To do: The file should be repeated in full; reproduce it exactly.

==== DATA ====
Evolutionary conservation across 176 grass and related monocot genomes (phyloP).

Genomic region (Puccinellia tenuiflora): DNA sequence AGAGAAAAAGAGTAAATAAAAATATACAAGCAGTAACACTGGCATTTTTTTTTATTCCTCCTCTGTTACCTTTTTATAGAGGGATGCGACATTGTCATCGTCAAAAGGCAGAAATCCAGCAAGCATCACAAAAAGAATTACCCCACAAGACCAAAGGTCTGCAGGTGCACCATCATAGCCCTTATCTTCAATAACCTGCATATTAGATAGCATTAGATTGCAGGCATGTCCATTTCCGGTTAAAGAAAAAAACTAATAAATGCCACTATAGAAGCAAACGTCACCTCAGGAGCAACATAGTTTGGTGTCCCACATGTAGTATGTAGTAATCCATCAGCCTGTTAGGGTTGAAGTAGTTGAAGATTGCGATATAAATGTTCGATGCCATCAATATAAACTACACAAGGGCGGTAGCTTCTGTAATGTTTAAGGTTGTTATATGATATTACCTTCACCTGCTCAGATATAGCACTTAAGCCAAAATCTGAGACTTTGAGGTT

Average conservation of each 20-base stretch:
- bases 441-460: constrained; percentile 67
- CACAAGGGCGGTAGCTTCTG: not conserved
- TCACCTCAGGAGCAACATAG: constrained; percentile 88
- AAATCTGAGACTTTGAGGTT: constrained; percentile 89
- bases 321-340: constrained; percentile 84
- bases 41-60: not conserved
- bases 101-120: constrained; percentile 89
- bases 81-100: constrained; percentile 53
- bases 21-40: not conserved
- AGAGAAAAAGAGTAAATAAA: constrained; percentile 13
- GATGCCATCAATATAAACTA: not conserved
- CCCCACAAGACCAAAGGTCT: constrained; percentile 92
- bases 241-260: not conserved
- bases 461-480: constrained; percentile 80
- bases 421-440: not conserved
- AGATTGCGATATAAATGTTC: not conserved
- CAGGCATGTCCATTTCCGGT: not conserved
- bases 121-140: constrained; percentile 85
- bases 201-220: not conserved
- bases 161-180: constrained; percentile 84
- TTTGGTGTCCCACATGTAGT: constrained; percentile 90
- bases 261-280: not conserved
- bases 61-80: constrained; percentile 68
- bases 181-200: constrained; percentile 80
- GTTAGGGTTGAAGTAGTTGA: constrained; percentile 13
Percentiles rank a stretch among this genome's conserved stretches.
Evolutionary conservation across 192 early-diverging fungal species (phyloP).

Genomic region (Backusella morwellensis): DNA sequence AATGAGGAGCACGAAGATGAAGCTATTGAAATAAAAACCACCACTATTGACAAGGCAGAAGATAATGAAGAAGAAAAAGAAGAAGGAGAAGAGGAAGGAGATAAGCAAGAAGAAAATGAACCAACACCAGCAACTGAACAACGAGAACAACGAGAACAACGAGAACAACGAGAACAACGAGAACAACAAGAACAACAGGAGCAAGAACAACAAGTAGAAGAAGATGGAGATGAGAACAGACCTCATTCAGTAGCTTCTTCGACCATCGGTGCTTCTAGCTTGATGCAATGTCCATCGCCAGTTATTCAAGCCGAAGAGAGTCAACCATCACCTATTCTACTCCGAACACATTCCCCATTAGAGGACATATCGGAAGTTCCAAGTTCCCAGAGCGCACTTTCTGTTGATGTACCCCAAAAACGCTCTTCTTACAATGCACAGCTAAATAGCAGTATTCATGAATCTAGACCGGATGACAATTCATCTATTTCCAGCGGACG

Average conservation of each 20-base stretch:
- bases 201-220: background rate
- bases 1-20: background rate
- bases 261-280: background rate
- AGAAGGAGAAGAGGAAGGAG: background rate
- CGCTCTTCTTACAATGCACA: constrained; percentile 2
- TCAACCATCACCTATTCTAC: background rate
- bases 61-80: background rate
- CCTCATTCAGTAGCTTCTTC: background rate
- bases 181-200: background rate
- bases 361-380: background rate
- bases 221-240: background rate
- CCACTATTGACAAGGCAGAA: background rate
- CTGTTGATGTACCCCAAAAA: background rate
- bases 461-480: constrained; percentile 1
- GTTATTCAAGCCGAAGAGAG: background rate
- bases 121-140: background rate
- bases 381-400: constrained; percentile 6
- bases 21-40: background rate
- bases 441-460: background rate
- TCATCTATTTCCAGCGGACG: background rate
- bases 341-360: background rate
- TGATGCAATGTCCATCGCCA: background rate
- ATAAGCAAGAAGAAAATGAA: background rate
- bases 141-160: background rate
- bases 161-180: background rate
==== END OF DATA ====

Evolutionary conservation across 176 grass and related monocot genomes (phyloP).

Genomic region (Puccinellia tenuiflora): DNA sequence AGAGAAAAAGAGTAAATAAAAATATACAAGCAGTAACACTGGCATTTTTTTTTATTCCTCCTCTGTTACCTTTTTATAGAGGGATGCGACATTGTCATCGTCAAAAGGCAGAAATCCAGCAAGCATCACAAAAAGAATTACCCCACAAGACCAAAGGTCTGCAGGTGCACCATCATAGCCCTTATCTTCAATAACCTGCATATTAGATAGCATTAGATTGCAGGCATGTCCATTTCCGGTTAAAGAAAAAAACTAATAAATGCCACTATAGAAGCAAACGTCACCTCAGGAGCAACATAGTTTGGTGTCCCACATGTAGTATGTAGTAATCCATCAGCCTGTTAGGGTTGAAGTAGTTGAAGATTGCGATATAAATGTTCGATGCCATCAATATAAACTACACAAGGGCGGTAGCTTCTGTAATGTTTAAGGTTGTTATATGATATTACCTTCACCTGCTCAGATATAGCACTTAAGCCAAAATCTGAGACTTTGAGGTT

Average conservation of each 20-base stretch:
- bases 441-460: constrained; percentile 67
- CACAAGGGCGGTAGCTTCTG: not conserved
- TCACCTCAGGAGCAACATAG: constrained; percentile 88
- AAATCTGAGACTTTGAGGTT: constrained; percentile 89
- bases 321-340: constrained; percentile 84
- bases 41-60: not conserved
- bases 101-120: constrained; percentile 89
- bases 81-100: constrained; percentile 53
- bases 21-40: not conserved
- AGAGAAAAAGAGTAAATAAA: constrained; percentile 13
- GATGCCATCAATATAAACTA: not conserved
- CCCCACAAGACCAAAGGTCT: constrained; percentile 92
- bases 241-260: not conserved
- bases 461-480: constrained; percentile 80
- bases 421-440: not conserved
- AGATTGCGATATAAATGTTC: not conserved
- CAGGCATGTCCATTTCCGGT: not conserved
- bases 121-140: constrained; percentile 85
- bases 201-220: not conserved
- bases 161-180: constrained; percentile 84
- TTTGGTGTCCCACATGTAGT: constrained; percentile 90
- bases 261-280: not conserved
- bases 61-80: constrained; percentile 68
- bases 181-200: constrained; percentile 80
- GTTAGGGTTGAAGTAGTTGA: constrained; percentile 13
Percentiles rank a stretch among this genome's conserved stretches.
Evolutionary conservation across 192 early-diverging fungal species (phyloP).

Genomic region (Backusella morwellensis): DNA sequence AATGAGGAGCACGAAGATGAAGCTATTGAAATAAAAACCACCACTATTGACAAGGCAGAAGATAATGAAGAAGAAAAAGAAGAAGGAGAAGAGGAAGGAGATAAGCAAGAAGAAAATGAACCAACACCAGCAACTGAACAACGAGAACAACGAGAACAACGAGAACAACGAGAACAACGAGAACAACAAGAACAACAGGAGCAAGAACAACAAGTAGAAGAAGATGGAGATGAGAACAGACCTCATTCAGTAGCTTCTTCGACCATCGGTGCTTCTAGCTTGATGCAATGTCCATCGCCAGTTATTCAAGCCGAAGAGAGTCAACCATCACCTATTCTACTCCGAACACATTCCCCATTAGAGGACATATCGGAAGTTCCAAGTTCCCAGAGCGCACTTTCTGTTGATGTACCCCAAAAACGCTCTTCTTACAATGCACAGCTAAATAGCAGTATTCATGAATCTAGACCGGATGACAATTCATCTATTTCCAGCGGACG

Average conservation of each 20-base stretch:
- bases 201-220: background rate
- bases 1-20: background rate
- bases 261-280: background rate
- AGAAGGAGAAGAGGAAGGAG: background rate
- CGCTCTTCTTACAATGCACA: constrained; percentile 2
- TCAACCATCACCTATTCTAC: background rate
- bases 61-80: background rate
- CCTCATTCAGTAGCTTCTTC: background rate
- bases 181-200: background rate
- bases 361-380: background rate
- bases 221-240: background rate
- CCACTATTGACAAGGCAGAA: background rate
- CTGTTGATGTACCCCAAAAA: background rate
- bases 461-480: constrained; percentile 1
- GTTATTCAAGCCGAAGAGAG: background rate
- bases 121-140: background rate
- bases 381-400: constrained; percentile 6
- bases 21-40: background rate
- bases 441-460: background rate
- TCATCTATTTCCAGCGGACG: background rate
- bases 341-360: background rate
- TGATGCAATGTCCATCGCCA: background rate
- ATAAGCAAGAAGAAAATGAA: background rate
- bases 141-160: background rate
- bases 161-180: background rate